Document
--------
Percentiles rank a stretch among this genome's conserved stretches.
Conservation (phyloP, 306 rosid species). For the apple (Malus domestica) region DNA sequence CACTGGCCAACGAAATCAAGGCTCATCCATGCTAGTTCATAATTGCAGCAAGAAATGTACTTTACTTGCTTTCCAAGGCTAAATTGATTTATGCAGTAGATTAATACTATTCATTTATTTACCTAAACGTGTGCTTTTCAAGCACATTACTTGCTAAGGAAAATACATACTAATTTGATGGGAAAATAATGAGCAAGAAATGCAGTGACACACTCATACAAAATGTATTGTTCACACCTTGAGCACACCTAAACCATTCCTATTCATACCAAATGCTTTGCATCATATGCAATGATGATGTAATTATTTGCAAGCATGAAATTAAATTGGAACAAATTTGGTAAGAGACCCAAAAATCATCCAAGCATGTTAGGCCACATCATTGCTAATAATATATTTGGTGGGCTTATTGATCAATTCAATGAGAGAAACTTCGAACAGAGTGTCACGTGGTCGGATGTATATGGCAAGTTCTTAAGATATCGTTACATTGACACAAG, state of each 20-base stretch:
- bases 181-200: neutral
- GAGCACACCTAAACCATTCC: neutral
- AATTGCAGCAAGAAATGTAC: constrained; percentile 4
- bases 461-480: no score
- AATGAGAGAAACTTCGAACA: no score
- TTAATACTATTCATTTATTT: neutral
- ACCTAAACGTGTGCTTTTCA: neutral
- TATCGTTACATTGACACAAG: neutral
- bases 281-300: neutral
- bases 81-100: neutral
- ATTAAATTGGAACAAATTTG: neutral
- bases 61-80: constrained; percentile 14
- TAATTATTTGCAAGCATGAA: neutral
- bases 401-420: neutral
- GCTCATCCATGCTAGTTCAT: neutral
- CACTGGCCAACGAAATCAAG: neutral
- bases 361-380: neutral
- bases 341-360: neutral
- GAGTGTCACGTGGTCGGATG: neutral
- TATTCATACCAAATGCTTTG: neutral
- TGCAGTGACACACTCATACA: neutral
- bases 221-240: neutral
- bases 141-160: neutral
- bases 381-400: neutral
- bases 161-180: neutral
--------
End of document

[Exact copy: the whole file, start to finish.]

Percentiles rank a stretch among this genome's conserved stretches.
Conservation (phyloP, 306 rosid species). For the apple (Malus domestica) region DNA sequence CACTGGCCAACGAAATCAAGGCTCATCCATGCTAGTTCATAATTGCAGCAAGAAATGTACTTTACTTGCTTTCCAAGGCTAAATTGATTTATGCAGTAGATTAATACTATTCATTTATTTACCTAAACGTGTGCTTTTCAAGCACATTACTTGCTAAGGAAAATACATACTAATTTGATGGGAAAATAATGAGCAAGAAATGCAGTGACACACTCATACAAAATGTATTGTTCACACCTTGAGCACACCTAAACCATTCCTATTCATACCAAATGCTTTGCATCATATGCAATGATGATGTAATTATTTGCAAGCATGAAATTAAATTGGAACAAATTTGGTAAGAGACCCAAAAATCATCCAAGCATGTTAGGCCACATCATTGCTAATAATATATTTGGTGGGCTTATTGATCAATTCAATGAGAGAAACTTCGAACAGAGTGTCACGTGGTCGGATGTATATGGCAAGTTCTTAAGATATCGTTACATTGACACAAG, state of each 20-base stretch:
- bases 181-200: neutral
- GAGCACACCTAAACCATTCC: neutral
- AATTGCAGCAAGAAATGTAC: constrained; percentile 4
- bases 461-480: no score
- AATGAGAGAAACTTCGAACA: no score
- TTAATACTATTCATTTATTT: neutral
- ACCTAAACGTGTGCTTTTCA: neutral
- TATCGTTACATTGACACAAG: neutral
- bases 281-300: neutral
- bases 81-100: neutral
- ATTAAATTGGAACAAATTTG: neutral
- bases 61-80: constrained; percentile 14
- TAATTATTTGCAAGCATGAA: neutral
- bases 401-420: neutral
- GCTCATCCATGCTAGTTCAT: neutral
- CACTGGCCAACGAAATCAAG: neutral
- bases 361-380: neutral
- bases 341-360: neutral
- GAGTGTCACGTGGTCGGATG: neutral
- TATTCATACCAAATGCTTTG: neutral
- TGCAGTGACACACTCATACA: neutral
- bases 221-240: neutral
- bases 141-160: neutral
- bases 381-400: neutral
- bases 161-180: neutral